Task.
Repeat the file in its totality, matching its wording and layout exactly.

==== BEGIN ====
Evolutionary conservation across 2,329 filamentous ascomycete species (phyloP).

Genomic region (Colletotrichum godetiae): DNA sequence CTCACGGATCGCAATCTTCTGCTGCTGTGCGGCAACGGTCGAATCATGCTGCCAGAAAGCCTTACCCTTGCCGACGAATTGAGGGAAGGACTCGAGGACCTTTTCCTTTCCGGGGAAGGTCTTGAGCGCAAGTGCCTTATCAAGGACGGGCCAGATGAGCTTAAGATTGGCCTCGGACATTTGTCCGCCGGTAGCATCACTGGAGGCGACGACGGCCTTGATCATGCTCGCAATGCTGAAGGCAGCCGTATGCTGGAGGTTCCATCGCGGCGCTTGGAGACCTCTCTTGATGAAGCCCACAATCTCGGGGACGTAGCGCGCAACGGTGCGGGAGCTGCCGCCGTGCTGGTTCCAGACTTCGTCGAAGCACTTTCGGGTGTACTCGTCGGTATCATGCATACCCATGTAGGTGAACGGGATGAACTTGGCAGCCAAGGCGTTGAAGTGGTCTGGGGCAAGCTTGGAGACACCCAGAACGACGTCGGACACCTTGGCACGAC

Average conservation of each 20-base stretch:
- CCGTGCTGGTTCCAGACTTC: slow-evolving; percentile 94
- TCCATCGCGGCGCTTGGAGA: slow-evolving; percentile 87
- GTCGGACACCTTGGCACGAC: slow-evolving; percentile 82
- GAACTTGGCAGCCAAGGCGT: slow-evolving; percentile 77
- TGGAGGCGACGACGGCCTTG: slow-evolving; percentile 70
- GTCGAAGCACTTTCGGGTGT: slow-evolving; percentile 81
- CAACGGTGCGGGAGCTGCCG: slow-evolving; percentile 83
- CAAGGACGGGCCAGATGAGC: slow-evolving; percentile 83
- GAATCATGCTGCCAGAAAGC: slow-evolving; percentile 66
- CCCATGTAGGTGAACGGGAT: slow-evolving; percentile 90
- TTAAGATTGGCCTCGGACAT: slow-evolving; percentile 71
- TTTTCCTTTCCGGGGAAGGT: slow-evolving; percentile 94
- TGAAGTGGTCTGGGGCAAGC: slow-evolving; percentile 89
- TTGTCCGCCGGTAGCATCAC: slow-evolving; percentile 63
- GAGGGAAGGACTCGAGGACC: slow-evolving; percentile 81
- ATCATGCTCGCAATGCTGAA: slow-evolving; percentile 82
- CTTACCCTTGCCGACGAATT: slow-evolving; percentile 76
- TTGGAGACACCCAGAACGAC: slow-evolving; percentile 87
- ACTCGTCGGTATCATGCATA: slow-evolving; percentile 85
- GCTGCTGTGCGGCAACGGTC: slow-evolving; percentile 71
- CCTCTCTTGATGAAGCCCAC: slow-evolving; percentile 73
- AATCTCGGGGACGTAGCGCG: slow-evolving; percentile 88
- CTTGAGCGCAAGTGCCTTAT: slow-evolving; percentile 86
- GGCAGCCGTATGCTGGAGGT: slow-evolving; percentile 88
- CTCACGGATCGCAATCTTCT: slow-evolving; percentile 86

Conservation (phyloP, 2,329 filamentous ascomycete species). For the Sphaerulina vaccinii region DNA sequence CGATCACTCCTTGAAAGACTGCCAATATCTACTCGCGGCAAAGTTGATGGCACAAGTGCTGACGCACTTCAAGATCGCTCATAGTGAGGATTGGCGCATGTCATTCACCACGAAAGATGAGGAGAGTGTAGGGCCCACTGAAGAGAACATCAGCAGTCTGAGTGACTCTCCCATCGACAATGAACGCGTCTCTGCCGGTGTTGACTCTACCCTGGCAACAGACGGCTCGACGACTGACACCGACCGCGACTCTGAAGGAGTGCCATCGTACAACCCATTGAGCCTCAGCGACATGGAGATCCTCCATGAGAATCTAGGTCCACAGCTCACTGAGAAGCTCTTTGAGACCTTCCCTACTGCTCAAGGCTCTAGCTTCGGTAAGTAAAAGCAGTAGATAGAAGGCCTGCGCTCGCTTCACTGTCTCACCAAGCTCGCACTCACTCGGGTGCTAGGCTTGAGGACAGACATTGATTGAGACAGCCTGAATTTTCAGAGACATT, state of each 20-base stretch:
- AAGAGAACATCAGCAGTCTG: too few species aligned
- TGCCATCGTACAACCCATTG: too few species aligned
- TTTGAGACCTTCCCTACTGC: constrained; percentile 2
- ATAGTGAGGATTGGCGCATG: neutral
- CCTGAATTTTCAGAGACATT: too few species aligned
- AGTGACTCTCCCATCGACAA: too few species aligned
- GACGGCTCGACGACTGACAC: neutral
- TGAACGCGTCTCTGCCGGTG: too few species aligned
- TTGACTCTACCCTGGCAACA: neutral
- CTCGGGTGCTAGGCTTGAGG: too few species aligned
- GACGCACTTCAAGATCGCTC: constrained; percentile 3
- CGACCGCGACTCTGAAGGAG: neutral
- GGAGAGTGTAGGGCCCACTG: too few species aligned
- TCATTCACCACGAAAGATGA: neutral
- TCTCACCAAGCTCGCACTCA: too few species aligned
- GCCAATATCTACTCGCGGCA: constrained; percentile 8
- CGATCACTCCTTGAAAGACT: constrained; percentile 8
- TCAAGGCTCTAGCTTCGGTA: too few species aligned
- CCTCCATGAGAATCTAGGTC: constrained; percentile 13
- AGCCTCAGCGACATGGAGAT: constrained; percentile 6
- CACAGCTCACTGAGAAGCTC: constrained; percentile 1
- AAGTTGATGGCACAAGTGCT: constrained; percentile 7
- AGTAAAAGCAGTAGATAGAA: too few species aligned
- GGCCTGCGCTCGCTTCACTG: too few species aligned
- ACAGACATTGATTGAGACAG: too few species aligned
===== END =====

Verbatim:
Evolutionary conservation across 2,329 filamentous ascomycete species (phyloP).

Genomic region (Colletotrichum godetiae): DNA sequence CTCACGGATCGCAATCTTCTGCTGCTGTGCGGCAACGGTCGAATCATGCTGCCAGAAAGCCTTACCCTTGCCGACGAATTGAGGGAAGGACTCGAGGACCTTTTCCTTTCCGGGGAAGGTCTTGAGCGCAAGTGCCTTATCAAGGACGGGCCAGATGAGCTTAAGATTGGCCTCGGACATTTGTCCGCCGGTAGCATCACTGGAGGCGACGACGGCCTTGATCATGCTCGCAATGCTGAAGGCAGCCGTATGCTGGAGGTTCCATCGCGGCGCTTGGAGACCTCTCTTGATGAAGCCCACAATCTCGGGGACGTAGCGCGCAACGGTGCGGGAGCTGCCGCCGTGCTGGTTCCAGACTTCGTCGAAGCACTTTCGGGTGTACTCGTCGGTATCATGCATACCCATGTAGGTGAACGGGATGAACTTGGCAGCCAAGGCGTTGAAGTGGTCTGGGGCAAGCTTGGAGACACCCAGAACGACGTCGGACACCTTGGCACGAC

Average conservation of each 20-base stretch:
- CCGTGCTGGTTCCAGACTTC: slow-evolving; percentile 94
- TCCATCGCGGCGCTTGGAGA: slow-evolving; percentile 87
- GTCGGACACCTTGGCACGAC: slow-evolving; percentile 82
- GAACTTGGCAGCCAAGGCGT: slow-evolving; percentile 77
- TGGAGGCGACGACGGCCTTG: slow-evolving; percentile 70
- GTCGAAGCACTTTCGGGTGT: slow-evolving; percentile 81
- CAACGGTGCGGGAGCTGCCG: slow-evolving; percentile 83
- CAAGGACGGGCCAGATGAGC: slow-evolving; percentile 83
- GAATCATGCTGCCAGAAAGC: slow-evolving; percentile 66
- CCCATGTAGGTGAACGGGAT: slow-evolving; percentile 90
- TTAAGATTGGCCTCGGACAT: slow-evolving; percentile 71
- TTTTCCTTTCCGGGGAAGGT: slow-evolving; percentile 94
- TGAAGTGGTCTGGGGCAAGC: slow-evolving; percentile 89
- TTGTCCGCCGGTAGCATCAC: slow-evolving; percentile 63
- GAGGGAAGGACTCGAGGACC: slow-evolving; percentile 81
- ATCATGCTCGCAATGCTGAA: slow-evolving; percentile 82
- CTTACCCTTGCCGACGAATT: slow-evolving; percentile 76
- TTGGAGACACCCAGAACGAC: slow-evolving; percentile 87
- ACTCGTCGGTATCATGCATA: slow-evolving; percentile 85
- GCTGCTGTGCGGCAACGGTC: slow-evolving; percentile 71
- CCTCTCTTGATGAAGCCCAC: slow-evolving; percentile 73
- AATCTCGGGGACGTAGCGCG: slow-evolving; percentile 88
- CTTGAGCGCAAGTGCCTTAT: slow-evolving; percentile 86
- GGCAGCCGTATGCTGGAGGT: slow-evolving; percentile 88
- CTCACGGATCGCAATCTTCT: slow-evolving; percentile 86

Conservation (phyloP, 2,329 filamentous ascomycete species). For the Sphaerulina vaccinii region DNA sequence CGATCACTCCTTGAAAGACTGCCAATATCTACTCGCGGCAAAGTTGATGGCACAAGTGCTGACGCACTTCAAGATCGCTCATAGTGAGGATTGGCGCATGTCATTCACCACGAAAGATGAGGAGAGTGTAGGGCCCACTGAAGAGAACATCAGCAGTCTGAGTGACTCTCCCATCGACAATGAACGCGTCTCTGCCGGTGTTGACTCTACCCTGGCAACAGACGGCTCGACGACTGACACCGACCGCGACTCTGAAGGAGTGCCATCGTACAACCCATTGAGCCTCAGCGACATGGAGATCCTCCATGAGAATCTAGGTCCACAGCTCACTGAGAAGCTCTTTGAGACCTTCCCTACTGCTCAAGGCTCTAGCTTCGGTAAGTAAAAGCAGTAGATAGAAGGCCTGCGCTCGCTTCACTGTCTCACCAAGCTCGCACTCACTCGGGTGCTAGGCTTGAGGACAGACATTGATTGAGACAGCCTGAATTTTCAGAGACATT, state of each 20-base stretch:
- AAGAGAACATCAGCAGTCTG: too few species aligned
- TGCCATCGTACAACCCATTG: too few species aligned
- TTTGAGACCTTCCCTACTGC: constrained; percentile 2
- ATAGTGAGGATTGGCGCATG: neutral
- CCTGAATTTTCAGAGACATT: too few species aligned
- AGTGACTCTCCCATCGACAA: too few species aligned
- GACGGCTCGACGACTGACAC: neutral
- TGAACGCGTCTCTGCCGGTG: too few species aligned
- TTGACTCTACCCTGGCAACA: neutral
- CTCGGGTGCTAGGCTTGAGG: too few species aligned
- GACGCACTTCAAGATCGCTC: constrained; percentile 3
- CGACCGCGACTCTGAAGGAG: neutral
- GGAGAGTGTAGGGCCCACTG: too few species aligned
- TCATTCACCACGAAAGATGA: neutral
- TCTCACCAAGCTCGCACTCA: too few species aligned
- GCCAATATCTACTCGCGGCA: constrained; percentile 8
- CGATCACTCCTTGAAAGACT: constrained; percentile 8
- TCAAGGCTCTAGCTTCGGTA: too few species aligned
- CCTCCATGAGAATCTAGGTC: constrained; percentile 13
- AGCCTCAGCGACATGGAGAT: constrained; percentile 6
- CACAGCTCACTGAGAAGCTC: constrained; percentile 1
- AAGTTGATGGCACAAGTGCT: constrained; percentile 7
- AGTAAAAGCAGTAGATAGAA: too few species aligned
- GGCCTGCGCTCGCTTCACTG: too few species aligned
- ACAGACATTGATTGAGACAG: too few species aligned